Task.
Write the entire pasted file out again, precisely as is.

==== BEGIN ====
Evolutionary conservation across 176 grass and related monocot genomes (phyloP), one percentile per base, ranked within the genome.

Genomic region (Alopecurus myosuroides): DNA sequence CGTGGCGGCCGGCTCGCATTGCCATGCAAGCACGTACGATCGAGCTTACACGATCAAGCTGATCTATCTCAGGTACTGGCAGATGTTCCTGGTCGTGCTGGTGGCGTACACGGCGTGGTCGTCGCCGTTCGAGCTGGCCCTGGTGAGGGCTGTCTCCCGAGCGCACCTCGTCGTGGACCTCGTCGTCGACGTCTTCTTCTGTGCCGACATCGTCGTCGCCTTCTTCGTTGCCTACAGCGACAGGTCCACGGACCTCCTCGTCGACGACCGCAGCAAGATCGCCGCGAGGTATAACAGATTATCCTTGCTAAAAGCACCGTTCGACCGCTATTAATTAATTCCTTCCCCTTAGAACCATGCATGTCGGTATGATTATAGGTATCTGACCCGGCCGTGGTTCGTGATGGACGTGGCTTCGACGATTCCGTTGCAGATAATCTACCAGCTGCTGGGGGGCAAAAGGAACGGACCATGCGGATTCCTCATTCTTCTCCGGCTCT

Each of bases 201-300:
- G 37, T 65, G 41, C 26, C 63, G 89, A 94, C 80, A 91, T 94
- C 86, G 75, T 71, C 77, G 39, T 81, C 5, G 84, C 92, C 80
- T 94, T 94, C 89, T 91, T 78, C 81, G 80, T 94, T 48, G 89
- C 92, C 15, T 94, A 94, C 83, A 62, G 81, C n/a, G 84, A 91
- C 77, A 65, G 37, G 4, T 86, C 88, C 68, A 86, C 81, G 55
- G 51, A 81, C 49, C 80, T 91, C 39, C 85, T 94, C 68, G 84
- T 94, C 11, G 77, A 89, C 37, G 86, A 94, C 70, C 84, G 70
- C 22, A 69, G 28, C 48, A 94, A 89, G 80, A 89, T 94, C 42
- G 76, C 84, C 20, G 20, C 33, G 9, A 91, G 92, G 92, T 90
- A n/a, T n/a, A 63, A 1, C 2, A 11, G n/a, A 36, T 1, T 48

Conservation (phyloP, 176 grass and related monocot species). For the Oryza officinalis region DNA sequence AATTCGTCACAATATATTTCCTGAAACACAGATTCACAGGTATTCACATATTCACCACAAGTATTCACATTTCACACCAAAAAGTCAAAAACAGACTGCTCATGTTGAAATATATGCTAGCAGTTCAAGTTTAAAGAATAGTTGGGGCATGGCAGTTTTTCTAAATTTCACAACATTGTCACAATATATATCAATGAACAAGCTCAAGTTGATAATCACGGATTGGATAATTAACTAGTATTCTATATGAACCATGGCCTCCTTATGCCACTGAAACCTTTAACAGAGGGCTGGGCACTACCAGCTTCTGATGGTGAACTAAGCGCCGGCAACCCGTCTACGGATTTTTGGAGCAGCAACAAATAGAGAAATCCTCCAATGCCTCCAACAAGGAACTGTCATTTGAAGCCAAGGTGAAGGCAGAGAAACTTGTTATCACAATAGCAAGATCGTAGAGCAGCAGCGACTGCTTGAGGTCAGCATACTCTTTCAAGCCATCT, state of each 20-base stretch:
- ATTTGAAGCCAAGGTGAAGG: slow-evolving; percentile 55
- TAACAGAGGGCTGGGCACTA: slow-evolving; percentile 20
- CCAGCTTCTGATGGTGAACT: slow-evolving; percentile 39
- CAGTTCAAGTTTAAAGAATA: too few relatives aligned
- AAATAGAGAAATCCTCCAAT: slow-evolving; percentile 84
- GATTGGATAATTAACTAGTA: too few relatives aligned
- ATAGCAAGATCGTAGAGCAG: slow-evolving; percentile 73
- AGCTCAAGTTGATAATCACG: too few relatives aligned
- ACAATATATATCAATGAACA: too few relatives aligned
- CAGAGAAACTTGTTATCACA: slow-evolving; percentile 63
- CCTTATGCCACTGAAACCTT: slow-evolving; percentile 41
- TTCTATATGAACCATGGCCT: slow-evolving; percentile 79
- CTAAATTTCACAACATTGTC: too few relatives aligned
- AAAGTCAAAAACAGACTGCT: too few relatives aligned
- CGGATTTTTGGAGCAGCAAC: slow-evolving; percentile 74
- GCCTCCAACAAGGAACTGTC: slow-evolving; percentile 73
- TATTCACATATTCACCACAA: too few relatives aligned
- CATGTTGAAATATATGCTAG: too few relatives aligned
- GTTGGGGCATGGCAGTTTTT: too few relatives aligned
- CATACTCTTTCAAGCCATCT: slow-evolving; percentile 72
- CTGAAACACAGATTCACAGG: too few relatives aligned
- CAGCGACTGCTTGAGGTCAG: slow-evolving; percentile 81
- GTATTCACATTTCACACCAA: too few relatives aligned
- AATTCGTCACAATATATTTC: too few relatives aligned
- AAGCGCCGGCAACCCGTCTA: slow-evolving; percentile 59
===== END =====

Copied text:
Evolutionary conservation across 176 grass and related monocot genomes (phyloP), one percentile per base, ranked within the genome.

Genomic region (Alopecurus myosuroides): DNA sequence CGTGGCGGCCGGCTCGCATTGCCATGCAAGCACGTACGATCGAGCTTACACGATCAAGCTGATCTATCTCAGGTACTGGCAGATGTTCCTGGTCGTGCTGGTGGCGTACACGGCGTGGTCGTCGCCGTTCGAGCTGGCCCTGGTGAGGGCTGTCTCCCGAGCGCACCTCGTCGTGGACCTCGTCGTCGACGTCTTCTTCTGTGCCGACATCGTCGTCGCCTTCTTCGTTGCCTACAGCGACAGGTCCACGGACCTCCTCGTCGACGACCGCAGCAAGATCGCCGCGAGGTATAACAGATTATCCTTGCTAAAAGCACCGTTCGACCGCTATTAATTAATTCCTTCCCCTTAGAACCATGCATGTCGGTATGATTATAGGTATCTGACCCGGCCGTGGTTCGTGATGGACGTGGCTTCGACGATTCCGTTGCAGATAATCTACCAGCTGCTGGGGGGCAAAAGGAACGGACCATGCGGATTCCTCATTCTTCTCCGGCTCT

Each of bases 201-300:
- G 37, T 65, G 41, C 26, C 63, G 89, A 94, C 80, A 91, T 94
- C 86, G 75, T 71, C 77, G 39, T 81, C 5, G 84, C 92, C 80
- T 94, T 94, C 89, T 91, T 78, C 81, G 80, T 94, T 48, G 89
- C 92, C 15, T 94, A 94, C 83, A 62, G 81, C n/a, G 84, A 91
- C 77, A 65, G 37, G 4, T 86, C 88, C 68, A 86, C 81, G 55
- G 51, A 81, C 49, C 80, T 91, C 39, C 85, T 94, C 68, G 84
- T 94, C 11, G 77, A 89, C 37, G 86, A 94, C 70, C 84, G 70
- C 22, A 69, G 28, C 48, A 94, A 89, G 80, A 89, T 94, C 42
- G 76, C 84, C 20, G 20, C 33, G 9, A 91, G 92, G 92, T 90
- A n/a, T n/a, A 63, A 1, C 2, A 11, G n/a, A 36, T 1, T 48

Conservation (phyloP, 176 grass and related monocot species). For the Oryza officinalis region DNA sequence AATTCGTCACAATATATTTCCTGAAACACAGATTCACAGGTATTCACATATTCACCACAAGTATTCACATTTCACACCAAAAAGTCAAAAACAGACTGCTCATGTTGAAATATATGCTAGCAGTTCAAGTTTAAAGAATAGTTGGGGCATGGCAGTTTTTCTAAATTTCACAACATTGTCACAATATATATCAATGAACAAGCTCAAGTTGATAATCACGGATTGGATAATTAACTAGTATTCTATATGAACCATGGCCTCCTTATGCCACTGAAACCTTTAACAGAGGGCTGGGCACTACCAGCTTCTGATGGTGAACTAAGCGCCGGCAACCCGTCTACGGATTTTTGGAGCAGCAACAAATAGAGAAATCCTCCAATGCCTCCAACAAGGAACTGTCATTTGAAGCCAAGGTGAAGGCAGAGAAACTTGTTATCACAATAGCAAGATCGTAGAGCAGCAGCGACTGCTTGAGGTCAGCATACTCTTTCAAGCCATCT, state of each 20-base stretch:
- ATTTGAAGCCAAGGTGAAGG: slow-evolving; percentile 55
- TAACAGAGGGCTGGGCACTA: slow-evolving; percentile 20
- CCAGCTTCTGATGGTGAACT: slow-evolving; percentile 39
- CAGTTCAAGTTTAAAGAATA: too few relatives aligned
- AAATAGAGAAATCCTCCAAT: slow-evolving; percentile 84
- GATTGGATAATTAACTAGTA: too few relatives aligned
- ATAGCAAGATCGTAGAGCAG: slow-evolving; percentile 73
- AGCTCAAGTTGATAATCACG: too few relatives aligned
- ACAATATATATCAATGAACA: too few relatives aligned
- CAGAGAAACTTGTTATCACA: slow-evolving; percentile 63
- CCTTATGCCACTGAAACCTT: slow-evolving; percentile 41
- TTCTATATGAACCATGGCCT: slow-evolving; percentile 79
- CTAAATTTCACAACATTGTC: too few relatives aligned
- AAAGTCAAAAACAGACTGCT: too few relatives aligned
- CGGATTTTTGGAGCAGCAAC: slow-evolving; percentile 74
- GCCTCCAACAAGGAACTGTC: slow-evolving; percentile 73
- TATTCACATATTCACCACAA: too few relatives aligned
- CATGTTGAAATATATGCTAG: too few relatives aligned
- GTTGGGGCATGGCAGTTTTT: too few relatives aligned
- CATACTCTTTCAAGCCATCT: slow-evolving; percentile 72
- CTGAAACACAGATTCACAGG: too few relatives aligned
- CAGCGACTGCTTGAGGTCAG: slow-evolving; percentile 81
- GTATTCACATTTCACACCAA: too few relatives aligned
- AATTCGTCACAATATATTTC: too few relatives aligned
- AAGCGCCGGCAACCCGTCTA: slow-evolving; percentile 59